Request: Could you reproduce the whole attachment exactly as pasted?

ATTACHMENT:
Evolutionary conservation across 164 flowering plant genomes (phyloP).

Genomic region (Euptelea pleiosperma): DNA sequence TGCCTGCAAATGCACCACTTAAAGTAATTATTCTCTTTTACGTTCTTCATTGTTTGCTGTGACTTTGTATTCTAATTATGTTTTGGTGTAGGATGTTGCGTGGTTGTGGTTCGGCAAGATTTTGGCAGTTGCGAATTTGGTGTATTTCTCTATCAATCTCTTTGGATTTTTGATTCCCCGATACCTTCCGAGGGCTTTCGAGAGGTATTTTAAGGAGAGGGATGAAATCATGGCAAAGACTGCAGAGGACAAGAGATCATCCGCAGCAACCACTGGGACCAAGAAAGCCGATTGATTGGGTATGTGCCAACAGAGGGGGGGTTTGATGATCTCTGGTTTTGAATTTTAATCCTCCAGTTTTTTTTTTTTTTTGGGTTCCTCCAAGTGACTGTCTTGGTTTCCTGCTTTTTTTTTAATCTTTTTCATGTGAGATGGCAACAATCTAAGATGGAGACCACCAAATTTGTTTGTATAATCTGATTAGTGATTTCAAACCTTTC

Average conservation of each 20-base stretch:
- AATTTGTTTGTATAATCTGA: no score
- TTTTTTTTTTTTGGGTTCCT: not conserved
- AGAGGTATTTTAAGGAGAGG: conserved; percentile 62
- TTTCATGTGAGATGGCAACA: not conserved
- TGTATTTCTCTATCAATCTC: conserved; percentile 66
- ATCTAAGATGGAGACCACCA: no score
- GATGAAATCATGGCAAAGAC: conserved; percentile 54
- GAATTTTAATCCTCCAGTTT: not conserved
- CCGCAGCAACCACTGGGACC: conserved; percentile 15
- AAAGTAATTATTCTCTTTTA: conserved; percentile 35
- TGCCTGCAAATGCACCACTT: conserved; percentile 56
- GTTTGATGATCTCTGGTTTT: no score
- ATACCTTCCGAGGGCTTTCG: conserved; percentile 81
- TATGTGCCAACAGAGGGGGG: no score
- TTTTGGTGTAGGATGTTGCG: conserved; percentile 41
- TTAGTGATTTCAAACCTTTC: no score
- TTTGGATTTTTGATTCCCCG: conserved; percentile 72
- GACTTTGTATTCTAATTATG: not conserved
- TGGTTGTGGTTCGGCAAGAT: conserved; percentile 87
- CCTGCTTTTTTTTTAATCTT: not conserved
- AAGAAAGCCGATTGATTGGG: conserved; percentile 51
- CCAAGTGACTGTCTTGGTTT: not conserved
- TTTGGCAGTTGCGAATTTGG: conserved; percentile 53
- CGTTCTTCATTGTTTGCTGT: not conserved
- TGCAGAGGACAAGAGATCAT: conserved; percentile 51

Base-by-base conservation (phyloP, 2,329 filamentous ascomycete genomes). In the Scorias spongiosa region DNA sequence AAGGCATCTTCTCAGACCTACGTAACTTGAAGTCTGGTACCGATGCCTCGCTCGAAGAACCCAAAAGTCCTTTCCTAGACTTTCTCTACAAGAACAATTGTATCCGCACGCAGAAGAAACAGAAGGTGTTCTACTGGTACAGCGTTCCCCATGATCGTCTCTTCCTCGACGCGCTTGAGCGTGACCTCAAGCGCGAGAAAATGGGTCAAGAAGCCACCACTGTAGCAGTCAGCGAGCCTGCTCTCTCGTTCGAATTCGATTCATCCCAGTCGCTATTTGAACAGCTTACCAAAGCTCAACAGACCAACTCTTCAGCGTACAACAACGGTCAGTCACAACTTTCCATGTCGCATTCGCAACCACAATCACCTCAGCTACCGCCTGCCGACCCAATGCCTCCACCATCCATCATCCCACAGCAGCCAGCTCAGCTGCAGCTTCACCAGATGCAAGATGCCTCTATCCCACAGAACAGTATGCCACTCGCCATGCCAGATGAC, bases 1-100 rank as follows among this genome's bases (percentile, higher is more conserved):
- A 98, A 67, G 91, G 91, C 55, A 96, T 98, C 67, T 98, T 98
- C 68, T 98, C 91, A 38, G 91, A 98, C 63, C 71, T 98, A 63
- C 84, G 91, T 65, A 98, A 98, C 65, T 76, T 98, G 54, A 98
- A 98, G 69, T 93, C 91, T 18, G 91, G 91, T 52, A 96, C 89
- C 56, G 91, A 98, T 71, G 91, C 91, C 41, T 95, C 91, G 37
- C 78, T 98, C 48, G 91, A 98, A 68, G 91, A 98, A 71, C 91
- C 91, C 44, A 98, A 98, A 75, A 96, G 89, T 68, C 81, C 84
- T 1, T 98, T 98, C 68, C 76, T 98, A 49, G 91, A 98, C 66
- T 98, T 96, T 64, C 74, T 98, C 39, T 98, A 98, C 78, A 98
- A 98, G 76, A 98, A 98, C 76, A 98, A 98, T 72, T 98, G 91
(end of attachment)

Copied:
Evolutionary conservation across 164 flowering plant genomes (phyloP).

Genomic region (Euptelea pleiosperma): DNA sequence TGCCTGCAAATGCACCACTTAAAGTAATTATTCTCTTTTACGTTCTTCATTGTTTGCTGTGACTTTGTATTCTAATTATGTTTTGGTGTAGGATGTTGCGTGGTTGTGGTTCGGCAAGATTTTGGCAGTTGCGAATTTGGTGTATTTCTCTATCAATCTCTTTGGATTTTTGATTCCCCGATACCTTCCGAGGGCTTTCGAGAGGTATTTTAAGGAGAGGGATGAAATCATGGCAAAGACTGCAGAGGACAAGAGATCATCCGCAGCAACCACTGGGACCAAGAAAGCCGATTGATTGGGTATGTGCCAACAGAGGGGGGGTTTGATGATCTCTGGTTTTGAATTTTAATCCTCCAGTTTTTTTTTTTTTTTGGGTTCCTCCAAGTGACTGTCTTGGTTTCCTGCTTTTTTTTTAATCTTTTTCATGTGAGATGGCAACAATCTAAGATGGAGACCACCAAATTTGTTTGTATAATCTGATTAGTGATTTCAAACCTTTC

Average conservation of each 20-base stretch:
- AATTTGTTTGTATAATCTGA: no score
- TTTTTTTTTTTTGGGTTCCT: not conserved
- AGAGGTATTTTAAGGAGAGG: conserved; percentile 62
- TTTCATGTGAGATGGCAACA: not conserved
- TGTATTTCTCTATCAATCTC: conserved; percentile 66
- ATCTAAGATGGAGACCACCA: no score
- GATGAAATCATGGCAAAGAC: conserved; percentile 54
- GAATTTTAATCCTCCAGTTT: not conserved
- CCGCAGCAACCACTGGGACC: conserved; percentile 15
- AAAGTAATTATTCTCTTTTA: conserved; percentile 35
- TGCCTGCAAATGCACCACTT: conserved; percentile 56
- GTTTGATGATCTCTGGTTTT: no score
- ATACCTTCCGAGGGCTTTCG: conserved; percentile 81
- TATGTGCCAACAGAGGGGGG: no score
- TTTTGGTGTAGGATGTTGCG: conserved; percentile 41
- TTAGTGATTTCAAACCTTTC: no score
- TTTGGATTTTTGATTCCCCG: conserved; percentile 72
- GACTTTGTATTCTAATTATG: not conserved
- TGGTTGTGGTTCGGCAAGAT: conserved; percentile 87
- CCTGCTTTTTTTTTAATCTT: not conserved
- AAGAAAGCCGATTGATTGGG: conserved; percentile 51
- CCAAGTGACTGTCTTGGTTT: not conserved
- TTTGGCAGTTGCGAATTTGG: conserved; percentile 53
- CGTTCTTCATTGTTTGCTGT: not conserved
- TGCAGAGGACAAGAGATCAT: conserved; percentile 51

Base-by-base conservation (phyloP, 2,329 filamentous ascomycete genomes). In the Scorias spongiosa region DNA sequence AAGGCATCTTCTCAGACCTACGTAACTTGAAGTCTGGTACCGATGCCTCGCTCGAAGAACCCAAAAGTCCTTTCCTAGACTTTCTCTACAAGAACAATTGTATCCGCACGCAGAAGAAACAGAAGGTGTTCTACTGGTACAGCGTTCCCCATGATCGTCTCTTCCTCGACGCGCTTGAGCGTGACCTCAAGCGCGAGAAAATGGGTCAAGAAGCCACCACTGTAGCAGTCAGCGAGCCTGCTCTCTCGTTCGAATTCGATTCATCCCAGTCGCTATTTGAACAGCTTACCAAAGCTCAACAGACCAACTCTTCAGCGTACAACAACGGTCAGTCACAACTTTCCATGTCGCATTCGCAACCACAATCACCTCAGCTACCGCCTGCCGACCCAATGCCTCCACCATCCATCATCCCACAGCAGCCAGCTCAGCTGCAGCTTCACCAGATGCAAGATGCCTCTATCCCACAGAACAGTATGCCACTCGCCATGCCAGATGAC, bases 1-100 rank as follows among this genome's bases (percentile, higher is more conserved):
- A 98, A 67, G 91, G 91, C 55, A 96, T 98, C 67, T 98, T 98
- C 68, T 98, C 91, A 38, G 91, A 98, C 63, C 71, T 98, A 63
- C 84, G 91, T 65, A 98, A 98, C 65, T 76, T 98, G 54, A 98
- A 98, G 69, T 93, C 91, T 18, G 91, G 91, T 52, A 96, C 89
- C 56, G 91, A 98, T 71, G 91, C 91, C 41, T 95, C 91, G 37
- C 78, T 98, C 48, G 91, A 98, A 68, G 91, A 98, A 71, C 91
- C 91, C 44, A 98, A 98, A 75, A 96, G 89, T 68, C 81, C 84
- T 1, T 98, T 98, C 68, C 76, T 98, A 49, G 91, A 98, C 66
- T 98, T 96, T 64, C 74, T 98, C 39, T 98, A 98, C 78, A 98
- A 98, G 76, A 98, A 98, C 76, A 98, A 98, T 72, T 98, G 91